3 tips from ASU to engineer the best gingerbread house
Above: Arizona State University construction students offer tips for the best holiday gingerbread house. Photographer: Alisha Mendez/ASU
What are the best holiday gingerbread houses made of? Sugar and spice and engineering advice.
To spark some holiday cheer before final exams, the Arizona State University student organization Advancing Women in Construction challenged students across campus to put their skills to the test in a gingerbread house building tournament.
Their construction and engineering knowledge can help you build your tallest, strongest and most innovative gingerbread creation yet.
1. Give it time to dry
Probably the most common culprit behind crumbling gingerbread houses is wet icing.
“It’s very important to give enough time for the icing to dry,” says Khin Hnin Kay Thwe, a construction management student in ASU’s Ira A. Fulton Schools of Engineering and public relations officer in AWIC. “This is the same process used to give concrete a certain amount of time to set so it has maximum strength.”
Just as you wouldn’t want to add a roof to a building with concrete supports that are still curing, let that gingerbread house icing harden up first!
2. Balance fantasy and practicality
If you’re taking cues from innovative architects like Frank Lloyd Wright, I.M. Pei and Zaha Hadid, you’ll want to add all the accoutrements to make your gingerbread house dazzle.
But Thwe has another recommendation: “Be concerned about the loads you’re putting on the material to make sure it won’t fall apart.”
Consider the weight of your decorative flair in proportion to the stability of the walls and roof (and don’t forget the first tip about giving your icing enough time to dry).
Planning your design ahead of time can help, as can the concept of constructability. That’s reviewing the construction plan before breaking ground to find obstacles or design and process concerns, says Kristen Parrish, associate professor of construction management and AWIC’s faculty advisor.
Knowing the end goal you have in mind is important for both sustainability and efficiency.
“This highlights the sorts of decisions that contractors make all the time about how to build a structure quickly and affordably while maintaining a safe site and delivering a quality product,” Parrish says.
With some pre-planning, you can avoid making messes or wasting material to achieve the best results.
3. Think creatively for better designs
Though following too many creative threads on architectural style or decor can lead your gingerbread edifice to collapse, Parrish says creativity can also be a strength.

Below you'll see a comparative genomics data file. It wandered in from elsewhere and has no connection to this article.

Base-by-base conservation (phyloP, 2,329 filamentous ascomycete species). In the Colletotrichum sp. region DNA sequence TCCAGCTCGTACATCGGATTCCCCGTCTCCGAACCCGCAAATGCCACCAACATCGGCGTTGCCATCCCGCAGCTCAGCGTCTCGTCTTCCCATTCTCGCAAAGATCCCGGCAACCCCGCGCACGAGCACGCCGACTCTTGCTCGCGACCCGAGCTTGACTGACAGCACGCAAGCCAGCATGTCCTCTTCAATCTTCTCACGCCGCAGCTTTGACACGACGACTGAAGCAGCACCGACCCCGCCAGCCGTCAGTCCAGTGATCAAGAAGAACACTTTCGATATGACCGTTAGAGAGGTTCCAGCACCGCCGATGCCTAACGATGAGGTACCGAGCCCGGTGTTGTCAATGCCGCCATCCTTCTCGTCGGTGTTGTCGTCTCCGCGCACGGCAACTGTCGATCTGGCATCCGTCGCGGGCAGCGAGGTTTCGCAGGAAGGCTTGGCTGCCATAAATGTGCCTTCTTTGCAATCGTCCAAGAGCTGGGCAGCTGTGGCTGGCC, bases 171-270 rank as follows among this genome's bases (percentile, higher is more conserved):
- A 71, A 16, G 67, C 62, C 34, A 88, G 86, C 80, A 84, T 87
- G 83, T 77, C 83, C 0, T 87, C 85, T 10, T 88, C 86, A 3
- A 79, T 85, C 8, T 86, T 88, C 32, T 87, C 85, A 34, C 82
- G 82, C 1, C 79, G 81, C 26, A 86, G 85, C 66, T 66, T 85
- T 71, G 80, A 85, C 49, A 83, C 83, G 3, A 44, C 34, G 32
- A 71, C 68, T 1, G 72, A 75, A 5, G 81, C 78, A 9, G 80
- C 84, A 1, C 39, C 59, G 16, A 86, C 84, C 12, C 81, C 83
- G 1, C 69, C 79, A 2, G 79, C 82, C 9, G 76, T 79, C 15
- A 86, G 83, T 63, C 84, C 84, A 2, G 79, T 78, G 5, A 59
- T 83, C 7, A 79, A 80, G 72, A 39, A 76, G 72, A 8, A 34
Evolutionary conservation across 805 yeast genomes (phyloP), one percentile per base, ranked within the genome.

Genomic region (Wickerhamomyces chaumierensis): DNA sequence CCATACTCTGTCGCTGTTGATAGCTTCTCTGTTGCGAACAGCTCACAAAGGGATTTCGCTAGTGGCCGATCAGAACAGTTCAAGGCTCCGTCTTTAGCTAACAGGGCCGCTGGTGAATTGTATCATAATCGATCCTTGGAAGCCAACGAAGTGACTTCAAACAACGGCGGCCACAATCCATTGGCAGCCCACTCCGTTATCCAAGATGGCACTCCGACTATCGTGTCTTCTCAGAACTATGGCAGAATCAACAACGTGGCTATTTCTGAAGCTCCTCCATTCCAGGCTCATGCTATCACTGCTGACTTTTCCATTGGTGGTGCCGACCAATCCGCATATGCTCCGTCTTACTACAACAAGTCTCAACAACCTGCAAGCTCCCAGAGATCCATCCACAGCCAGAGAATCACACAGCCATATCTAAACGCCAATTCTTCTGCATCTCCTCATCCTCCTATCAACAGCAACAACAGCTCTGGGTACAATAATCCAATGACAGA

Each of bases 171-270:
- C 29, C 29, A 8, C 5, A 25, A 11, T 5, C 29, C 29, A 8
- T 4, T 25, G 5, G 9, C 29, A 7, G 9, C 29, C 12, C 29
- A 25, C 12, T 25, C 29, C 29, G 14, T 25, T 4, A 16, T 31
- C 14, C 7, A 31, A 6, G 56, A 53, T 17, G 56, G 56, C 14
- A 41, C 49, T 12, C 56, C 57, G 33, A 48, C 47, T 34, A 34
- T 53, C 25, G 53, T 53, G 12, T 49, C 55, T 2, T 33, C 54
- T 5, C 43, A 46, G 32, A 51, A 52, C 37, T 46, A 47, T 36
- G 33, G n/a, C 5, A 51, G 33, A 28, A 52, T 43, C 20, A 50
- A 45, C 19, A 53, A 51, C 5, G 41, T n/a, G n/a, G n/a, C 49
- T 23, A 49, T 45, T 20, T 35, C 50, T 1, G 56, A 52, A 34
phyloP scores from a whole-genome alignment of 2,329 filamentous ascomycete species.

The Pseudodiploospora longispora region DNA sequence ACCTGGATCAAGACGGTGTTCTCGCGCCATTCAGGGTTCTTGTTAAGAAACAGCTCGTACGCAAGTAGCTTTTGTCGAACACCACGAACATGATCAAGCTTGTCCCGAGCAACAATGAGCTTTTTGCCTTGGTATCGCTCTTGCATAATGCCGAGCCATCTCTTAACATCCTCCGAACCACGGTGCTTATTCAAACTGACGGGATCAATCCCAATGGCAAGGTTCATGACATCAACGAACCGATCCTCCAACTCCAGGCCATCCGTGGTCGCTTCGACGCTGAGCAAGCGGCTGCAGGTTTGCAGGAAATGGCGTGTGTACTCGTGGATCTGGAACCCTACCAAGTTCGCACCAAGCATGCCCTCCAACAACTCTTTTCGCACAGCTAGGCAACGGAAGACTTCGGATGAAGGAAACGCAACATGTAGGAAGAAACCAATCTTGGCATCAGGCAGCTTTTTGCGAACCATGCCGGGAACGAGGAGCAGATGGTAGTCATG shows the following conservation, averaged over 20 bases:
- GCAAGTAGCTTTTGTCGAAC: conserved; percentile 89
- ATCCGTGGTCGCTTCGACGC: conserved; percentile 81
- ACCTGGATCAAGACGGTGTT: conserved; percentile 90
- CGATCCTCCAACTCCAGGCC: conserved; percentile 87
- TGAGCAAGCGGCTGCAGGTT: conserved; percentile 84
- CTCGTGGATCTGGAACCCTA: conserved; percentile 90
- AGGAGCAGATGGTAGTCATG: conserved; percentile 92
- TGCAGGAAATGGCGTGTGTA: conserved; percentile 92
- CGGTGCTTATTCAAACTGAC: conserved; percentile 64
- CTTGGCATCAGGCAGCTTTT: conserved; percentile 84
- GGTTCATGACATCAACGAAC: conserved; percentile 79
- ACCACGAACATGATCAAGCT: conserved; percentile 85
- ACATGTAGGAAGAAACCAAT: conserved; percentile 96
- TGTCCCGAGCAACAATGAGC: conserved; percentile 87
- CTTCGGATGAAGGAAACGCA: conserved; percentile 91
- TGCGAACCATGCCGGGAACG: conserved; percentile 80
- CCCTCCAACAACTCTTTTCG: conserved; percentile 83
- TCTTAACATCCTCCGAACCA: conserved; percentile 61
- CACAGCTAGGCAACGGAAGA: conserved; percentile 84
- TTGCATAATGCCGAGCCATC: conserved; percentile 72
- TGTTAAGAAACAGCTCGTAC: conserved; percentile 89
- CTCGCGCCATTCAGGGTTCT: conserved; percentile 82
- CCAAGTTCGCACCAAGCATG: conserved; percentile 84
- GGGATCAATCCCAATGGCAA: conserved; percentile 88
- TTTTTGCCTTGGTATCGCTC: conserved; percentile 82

“[Gingerbread house builders] can learn about which sorts of ingredients lend the most stability, as well as shapes that best support height,” she says. “For instance, a triangular base may allow you to build up higher than a square base would permit.”
Try different materials and structural shapes and designs to find what works best.
Optional: Stick with the budget
While your opulent palace of gingerbread might stand strong using these tips, students competing in the tournament were also encouraged to create a cost-effective design with graham crackers, icing and candies for decoration.
Contending with cost constraints and limited materials mirrors the challenge construction professionals face when tasked with designing within a budget. So the competition judges scored the competitors in five categories: cost of materials, appearance, craftsmanship, color and design.
And our winners are…
Judged by Del E. Webb School of Construction alumni, competitors worked in teams formed at the event and “showed great teamwork and creativity throughout the tournament,” Thwe says.
With the highest marks in all five categories were first-place-winners and construction management majors Jay Nguyen, Shandiin Yessilth, Paige Wildin and Stettler Anderson, along with Nicholas McDonald, who is studying real estate development in ASU’s W. P. Carey School of Business in addition to construction management.
Wildin says her team victory came after their initial strategy led to some broken graham crackers.
“One unsuccessful strategy we had was assembling the floors of the gingerbread house on the house’s structure because the lower graham crackers would break from the pressure we applied from above,” Wildin says. “This caused us to assemble and apply pressure to the floors in parts on the side and then gently place them one onto the other.”
Nguyen says they avoided overspending by planning out the design ahead of time and only took structural items they needed, saving much of their budget for decorative items.
“Our education played a role in our building method, choices and teamwork,” Nguyen says.
Most competitors were students in the Del E. Webb School of Construction, part of the School for Sustainable Engineering and the Built Environment, one of the six Fulton Schools, rounded out by a couple math majors from ASU’s College of Liberal Arts and Sciences.
“Students not only had a chance to apply the concepts they’ve studied throughout the semester,” Thwe says, “but also to have fun and celebrate the end of the semester while building these gingerbread houses.”